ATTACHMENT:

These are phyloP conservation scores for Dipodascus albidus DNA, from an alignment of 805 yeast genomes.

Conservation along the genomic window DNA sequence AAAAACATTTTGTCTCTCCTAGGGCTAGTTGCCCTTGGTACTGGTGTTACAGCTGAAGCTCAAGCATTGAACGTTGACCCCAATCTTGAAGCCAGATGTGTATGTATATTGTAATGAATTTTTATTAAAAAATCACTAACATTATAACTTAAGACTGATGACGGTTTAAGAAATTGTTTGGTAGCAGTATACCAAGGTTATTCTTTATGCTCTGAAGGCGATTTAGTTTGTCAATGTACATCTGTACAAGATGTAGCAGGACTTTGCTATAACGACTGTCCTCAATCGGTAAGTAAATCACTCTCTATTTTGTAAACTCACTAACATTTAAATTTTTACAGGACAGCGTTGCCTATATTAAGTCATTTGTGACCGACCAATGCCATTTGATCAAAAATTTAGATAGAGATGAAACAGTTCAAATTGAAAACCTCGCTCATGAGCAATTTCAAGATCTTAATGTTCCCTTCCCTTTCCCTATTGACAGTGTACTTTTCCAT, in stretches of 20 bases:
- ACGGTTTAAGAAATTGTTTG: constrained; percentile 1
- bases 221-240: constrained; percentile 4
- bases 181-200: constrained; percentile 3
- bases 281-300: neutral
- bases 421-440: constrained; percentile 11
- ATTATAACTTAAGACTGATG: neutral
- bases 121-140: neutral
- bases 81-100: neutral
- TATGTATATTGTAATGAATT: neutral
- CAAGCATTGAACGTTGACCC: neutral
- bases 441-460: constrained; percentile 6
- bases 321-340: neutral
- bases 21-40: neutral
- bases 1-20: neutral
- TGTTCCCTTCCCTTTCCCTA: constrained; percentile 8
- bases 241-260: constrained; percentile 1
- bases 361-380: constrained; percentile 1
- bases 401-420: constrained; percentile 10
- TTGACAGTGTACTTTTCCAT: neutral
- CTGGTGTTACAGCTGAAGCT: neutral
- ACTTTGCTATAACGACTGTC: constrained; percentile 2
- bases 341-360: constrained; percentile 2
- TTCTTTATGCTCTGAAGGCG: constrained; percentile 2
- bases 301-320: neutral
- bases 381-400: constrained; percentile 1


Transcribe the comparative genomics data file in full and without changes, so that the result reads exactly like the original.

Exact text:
These are phyloP conservation scores for Dipodascus albidus DNA, from an alignment of 805 yeast genomes.

Conservation along the genomic window DNA sequence AAAAACATTTTGTCTCTCCTAGGGCTAGTTGCCCTTGGTACTGGTGTTACAGCTGAAGCTCAAGCATTGAACGTTGACCCCAATCTTGAAGCCAGATGTGTATGTATATTGTAATGAATTTTTATTAAAAAATCACTAACATTATAACTTAAGACTGATGACGGTTTAAGAAATTGTTTGGTAGCAGTATACCAAGGTTATTCTTTATGCTCTGAAGGCGATTTAGTTTGTCAATGTACATCTGTACAAGATGTAGCAGGACTTTGCTATAACGACTGTCCTCAATCGGTAAGTAAATCACTCTCTATTTTGTAAACTCACTAACATTTAAATTTTTACAGGACAGCGTTGCCTATATTAAGTCATTTGTGACCGACCAATGCCATTTGATCAAAAATTTAGATAGAGATGAAACAGTTCAAATTGAAAACCTCGCTCATGAGCAATTTCAAGATCTTAATGTTCCCTTCCCTTTCCCTATTGACAGTGTACTTTTCCAT, in stretches of 20 bases:
- ACGGTTTAAGAAATTGTTTG: constrained; percentile 1
- bases 221-240: constrained; percentile 4
- bases 181-200: constrained; percentile 3
- bases 281-300: neutral
- bases 421-440: constrained; percentile 11
- ATTATAACTTAAGACTGATG: neutral
- bases 121-140: neutral
- bases 81-100: neutral
- TATGTATATTGTAATGAATT: neutral
- CAAGCATTGAACGTTGACCC: neutral
- bases 441-460: constrained; percentile 6
- bases 321-340: neutral
- bases 21-40: neutral
- bases 1-20: neutral
- TGTTCCCTTCCCTTTCCCTA: constrained; percentile 8
- bases 241-260: constrained; percentile 1
- bases 361-380: constrained; percentile 1
- bases 401-420: constrained; percentile 10
- TTGACAGTGTACTTTTCCAT: neutral
- CTGGTGTTACAGCTGAAGCT: neutral
- ACTTTGCTATAACGACTGTC: constrained; percentile 2
- bases 341-360: constrained; percentile 2
- TTCTTTATGCTCTGAAGGCG: constrained; percentile 2
- bases 301-320: neutral
- bases 381-400: constrained; percentile 1